if you have two legs, borrow another pair and run,
HERE Arts Center,
145 6th Ave, New York, NY 10013
July 19– September 1, 2018
Tuesday – Saturday, 2 – 7 pm.
If you have two legs, borrow another pair and run, a loose translation of a Persian proverb, frames this group exhibition reconsidering singledom. Positing that being single is not a condition of lack or in need of remedy. Asking instead, what if singledom is such a scarily powerful state that we find ourselves undermining it? Challenging the cultural perspective that one’s life is complete only after finding a partner, the works in this exhibition forefront, instead, the empowerment found in true autonomy. Offering ways to address the paired world with surreal prosthetic or embracing the repudiation of a contemporary life ‘uncoupled’ and exploring notions of the missing partner or the insufficient, abandoned romance. Co-curated by Santina Amato and Sarah Skaggs, with artwork by Mohadeseh Rahimitabar, Katya Grokhovsky, Lauren Steinberg, Lindsay Hutchens, Katie Hammond, Santina Amato and Monica Rezman. A limited edition catalog with contributions by the artists and cover design by Angela Azmitia will be available at the reception.
Mohadeseh Rahimitabar is interested in creating a dialogue between language, in particular, language used within proverbs, and the role of materials in defining every-day objects. This show borrows as it’s title Rahimitabar’s contemplation on the Iranian proverb اگر دو پا داري ، دو تا ديگه هم قرض كن و فرار كن, loosely translated into English as “If you have two legs, borrow another pair and run”. Within the context of this exhibition, her beautifully crafted wooden sculptures titled The Blind Leading The Blind and If You Have Two Legs, Borrow Another confront the social narrative that singledom is a potential disability. The structural reinforcement of value in being coupled reflects in our everyday life: reduction of income tax, employer sponsored health insurance and benefits are extended to the partner, booking a hotel room for two is a given, paying rent is halved, and the list goes on. Singledom is costly. Rahimatabar offers the viewer a pair of prosthetics to borrow, so that the single person can run in a world that is made for pairing.
Within her practice, Katya Grokhovsky employs her body as a tool to weave together the personal and the political, creating a stage for the bodies of the historically oppressed, in relation to the social order. Bad Woman video sculpture reminds us of the old eccentric lady of our childhood: the one that sat on the peripheries of our family or community events, looked upon as too ‘out there’ for finding a partner. The bachelor is praised, the spinster, ostracized. Bad Woman pushes this trope to campy excess to subvert the gaze and confuse the viewer, her gestures reflect desire and the restraints that are imposed to contain it. She attempts to hold a position of desire but is easily distracted and at one point, rubs watered down red paint onto her legs in an attempt to recapture the fertility and sexual height of her long gone ‘desirable’ and youthful state. It reminds us of Jill Soloway’s TV series adaptation of Chris Kraus’ I Love Dick: “I was born into a world that presumes there is something grotesque, unspeakable about female desire. And now all I want is to be undignified, to trash myself. I want to be a female monster.”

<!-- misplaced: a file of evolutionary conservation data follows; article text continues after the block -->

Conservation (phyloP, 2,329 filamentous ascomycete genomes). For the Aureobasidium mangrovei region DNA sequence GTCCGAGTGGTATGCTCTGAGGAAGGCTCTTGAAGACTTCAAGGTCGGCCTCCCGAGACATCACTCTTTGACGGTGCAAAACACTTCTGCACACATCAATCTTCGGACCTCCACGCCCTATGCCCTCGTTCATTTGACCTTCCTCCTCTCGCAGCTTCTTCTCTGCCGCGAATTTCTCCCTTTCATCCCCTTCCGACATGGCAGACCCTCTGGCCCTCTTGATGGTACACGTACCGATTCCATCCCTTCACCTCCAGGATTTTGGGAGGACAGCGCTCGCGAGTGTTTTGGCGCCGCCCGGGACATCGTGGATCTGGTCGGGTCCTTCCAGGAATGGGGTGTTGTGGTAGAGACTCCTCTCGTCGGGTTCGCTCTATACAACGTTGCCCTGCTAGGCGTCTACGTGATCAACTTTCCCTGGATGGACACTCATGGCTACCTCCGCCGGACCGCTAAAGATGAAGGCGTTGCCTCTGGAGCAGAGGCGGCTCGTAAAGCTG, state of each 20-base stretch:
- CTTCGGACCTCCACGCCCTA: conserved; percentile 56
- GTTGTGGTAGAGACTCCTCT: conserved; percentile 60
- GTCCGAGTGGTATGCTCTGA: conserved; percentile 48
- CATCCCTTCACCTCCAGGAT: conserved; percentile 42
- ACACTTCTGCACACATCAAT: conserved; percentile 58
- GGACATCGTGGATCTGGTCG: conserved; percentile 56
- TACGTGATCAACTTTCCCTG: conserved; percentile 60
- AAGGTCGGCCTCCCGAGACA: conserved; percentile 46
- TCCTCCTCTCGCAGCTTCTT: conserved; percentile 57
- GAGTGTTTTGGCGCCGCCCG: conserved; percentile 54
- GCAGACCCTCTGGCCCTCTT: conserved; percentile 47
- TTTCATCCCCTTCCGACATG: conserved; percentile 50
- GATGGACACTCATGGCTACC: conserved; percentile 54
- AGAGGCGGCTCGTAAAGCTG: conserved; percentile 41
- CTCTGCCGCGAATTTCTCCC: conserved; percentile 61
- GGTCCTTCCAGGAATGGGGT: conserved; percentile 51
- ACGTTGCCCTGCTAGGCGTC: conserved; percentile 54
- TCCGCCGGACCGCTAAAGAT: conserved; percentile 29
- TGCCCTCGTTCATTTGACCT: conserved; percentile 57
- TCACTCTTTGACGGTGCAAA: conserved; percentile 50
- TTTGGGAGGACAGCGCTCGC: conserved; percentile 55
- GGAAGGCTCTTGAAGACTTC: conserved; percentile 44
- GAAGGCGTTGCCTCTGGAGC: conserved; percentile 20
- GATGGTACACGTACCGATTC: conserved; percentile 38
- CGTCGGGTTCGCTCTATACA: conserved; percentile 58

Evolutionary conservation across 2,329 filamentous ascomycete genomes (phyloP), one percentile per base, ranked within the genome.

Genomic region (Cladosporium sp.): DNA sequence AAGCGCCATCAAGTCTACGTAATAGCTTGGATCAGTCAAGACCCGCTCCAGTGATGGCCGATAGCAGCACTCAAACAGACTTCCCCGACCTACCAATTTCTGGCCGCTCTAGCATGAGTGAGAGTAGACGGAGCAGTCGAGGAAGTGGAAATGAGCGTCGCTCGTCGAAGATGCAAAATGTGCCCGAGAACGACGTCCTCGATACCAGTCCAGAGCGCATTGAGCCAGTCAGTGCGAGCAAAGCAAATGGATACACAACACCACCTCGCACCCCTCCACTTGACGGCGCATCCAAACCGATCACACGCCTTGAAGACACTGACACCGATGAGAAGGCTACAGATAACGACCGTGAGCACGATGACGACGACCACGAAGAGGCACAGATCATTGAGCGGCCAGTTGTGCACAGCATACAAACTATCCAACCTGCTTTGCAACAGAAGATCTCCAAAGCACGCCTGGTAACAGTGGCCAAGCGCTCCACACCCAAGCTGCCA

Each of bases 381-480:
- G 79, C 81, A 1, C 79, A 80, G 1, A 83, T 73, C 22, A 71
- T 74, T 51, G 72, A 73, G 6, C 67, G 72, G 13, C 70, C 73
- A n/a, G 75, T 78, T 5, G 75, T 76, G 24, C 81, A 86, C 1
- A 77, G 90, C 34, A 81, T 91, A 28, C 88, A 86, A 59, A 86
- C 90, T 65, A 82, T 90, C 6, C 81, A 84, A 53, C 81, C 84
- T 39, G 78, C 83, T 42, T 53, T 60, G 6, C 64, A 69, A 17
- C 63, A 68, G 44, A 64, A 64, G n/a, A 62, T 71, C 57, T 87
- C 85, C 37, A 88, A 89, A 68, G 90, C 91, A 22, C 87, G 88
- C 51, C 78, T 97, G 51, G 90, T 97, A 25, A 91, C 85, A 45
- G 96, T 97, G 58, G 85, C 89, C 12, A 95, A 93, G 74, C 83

Exhaustingly attempting to blow up an air mattress by placing the pump at her groin, Lauren Steinberg simulates masturbation and other sexual acts in Performance Anxiety, Go Love Yourself. Steinberg is interested in presenting objects altered through performance, acknowledging object associations with her body while expanding on what these objects can be. Her video work included in this exhibition confronts the viewer, presenting the act of masturbation and sex, without the ‘other’s’ participation. The ‘other’ in this instance is a plastic air mattress that receives the results of Steinberg’s hard work. The inanimate object almost arrives at its ideal state – to support a body in repose – yet Steinberg is left exhausted and without the satisfaction of ‘the little death’ that we all aim for in sexual relations, whether it be by ourselves or with others. Connections to the history of the vibrator and why it was invented come to mind. The vibrator ”was developed to perfect and automate a function that doctors had long performed for their female patients: the relief of physical, emotional and sexual tension through external pelvic massage, culminating in orgasm.” Natalie Angier, New York Times.